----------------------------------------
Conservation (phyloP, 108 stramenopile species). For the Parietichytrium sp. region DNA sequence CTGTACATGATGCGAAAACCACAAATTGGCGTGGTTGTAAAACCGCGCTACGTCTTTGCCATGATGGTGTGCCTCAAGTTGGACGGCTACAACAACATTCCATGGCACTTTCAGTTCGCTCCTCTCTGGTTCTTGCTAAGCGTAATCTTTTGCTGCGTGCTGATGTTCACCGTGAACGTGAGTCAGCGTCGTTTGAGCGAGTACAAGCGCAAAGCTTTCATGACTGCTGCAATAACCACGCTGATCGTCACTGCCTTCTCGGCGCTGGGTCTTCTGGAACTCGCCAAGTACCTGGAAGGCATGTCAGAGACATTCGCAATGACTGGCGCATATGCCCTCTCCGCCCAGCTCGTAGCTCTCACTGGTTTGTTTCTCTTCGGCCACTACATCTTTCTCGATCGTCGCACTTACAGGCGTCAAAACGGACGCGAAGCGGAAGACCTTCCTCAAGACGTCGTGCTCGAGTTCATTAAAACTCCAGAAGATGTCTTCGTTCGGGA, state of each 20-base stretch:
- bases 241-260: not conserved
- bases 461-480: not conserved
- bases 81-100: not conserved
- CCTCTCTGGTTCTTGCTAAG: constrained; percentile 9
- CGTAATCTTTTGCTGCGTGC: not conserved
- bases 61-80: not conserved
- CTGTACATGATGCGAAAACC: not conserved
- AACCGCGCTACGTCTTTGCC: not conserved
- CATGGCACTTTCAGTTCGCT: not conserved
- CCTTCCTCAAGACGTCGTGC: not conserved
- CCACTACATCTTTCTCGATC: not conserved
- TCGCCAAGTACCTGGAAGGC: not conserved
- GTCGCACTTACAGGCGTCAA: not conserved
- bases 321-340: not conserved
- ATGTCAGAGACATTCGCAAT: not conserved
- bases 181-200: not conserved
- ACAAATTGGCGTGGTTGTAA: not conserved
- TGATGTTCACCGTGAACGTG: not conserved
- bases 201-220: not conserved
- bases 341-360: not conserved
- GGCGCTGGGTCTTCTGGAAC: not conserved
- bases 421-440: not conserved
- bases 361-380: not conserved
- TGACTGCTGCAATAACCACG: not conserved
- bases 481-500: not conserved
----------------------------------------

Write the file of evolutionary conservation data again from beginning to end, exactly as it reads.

Conservation (phyloP, 108 stramenopile species). For the Parietichytrium sp. region DNA sequence CTGTACATGATGCGAAAACCACAAATTGGCGTGGTTGTAAAACCGCGCTACGTCTTTGCCATGATGGTGTGCCTCAAGTTGGACGGCTACAACAACATTCCATGGCACTTTCAGTTCGCTCCTCTCTGGTTCTTGCTAAGCGTAATCTTTTGCTGCGTGCTGATGTTCACCGTGAACGTGAGTCAGCGTCGTTTGAGCGAGTACAAGCGCAAAGCTTTCATGACTGCTGCAATAACCACGCTGATCGTCACTGCCTTCTCGGCGCTGGGTCTTCTGGAACTCGCCAAGTACCTGGAAGGCATGTCAGAGACATTCGCAATGACTGGCGCATATGCCCTCTCCGCCCAGCTCGTAGCTCTCACTGGTTTGTTTCTCTTCGGCCACTACATCTTTCTCGATCGTCGCACTTACAGGCGTCAAAACGGACGCGAAGCGGAAGACCTTCCTCAAGACGTCGTGCTCGAGTTCATTAAAACTCCAGAAGATGTCTTCGTTCGGGA, state of each 20-base stretch:
- bases 241-260: not conserved
- bases 461-480: not conserved
- bases 81-100: not conserved
- CCTCTCTGGTTCTTGCTAAG: constrained; percentile 9
- CGTAATCTTTTGCTGCGTGC: not conserved
- bases 61-80: not conserved
- CTGTACATGATGCGAAAACC: not conserved
- AACCGCGCTACGTCTTTGCC: not conserved
- CATGGCACTTTCAGTTCGCT: not conserved
- CCTTCCTCAAGACGTCGTGC: not conserved
- CCACTACATCTTTCTCGATC: not conserved
- TCGCCAAGTACCTGGAAGGC: not conserved
- GTCGCACTTACAGGCGTCAA: not conserved
- bases 321-340: not conserved
- ATGTCAGAGACATTCGCAAT: not conserved
- bases 181-200: not conserved
- ACAAATTGGCGTGGTTGTAA: not conserved
- TGATGTTCACCGTGAACGTG: not conserved
- bases 201-220: not conserved
- bases 341-360: not conserved
- GGCGCTGGGTCTTCTGGAAC: not conserved
- bases 421-440: not conserved
- bases 361-380: not conserved
- TGACTGCTGCAATAACCACG: not conserved
- bases 481-500: not conserved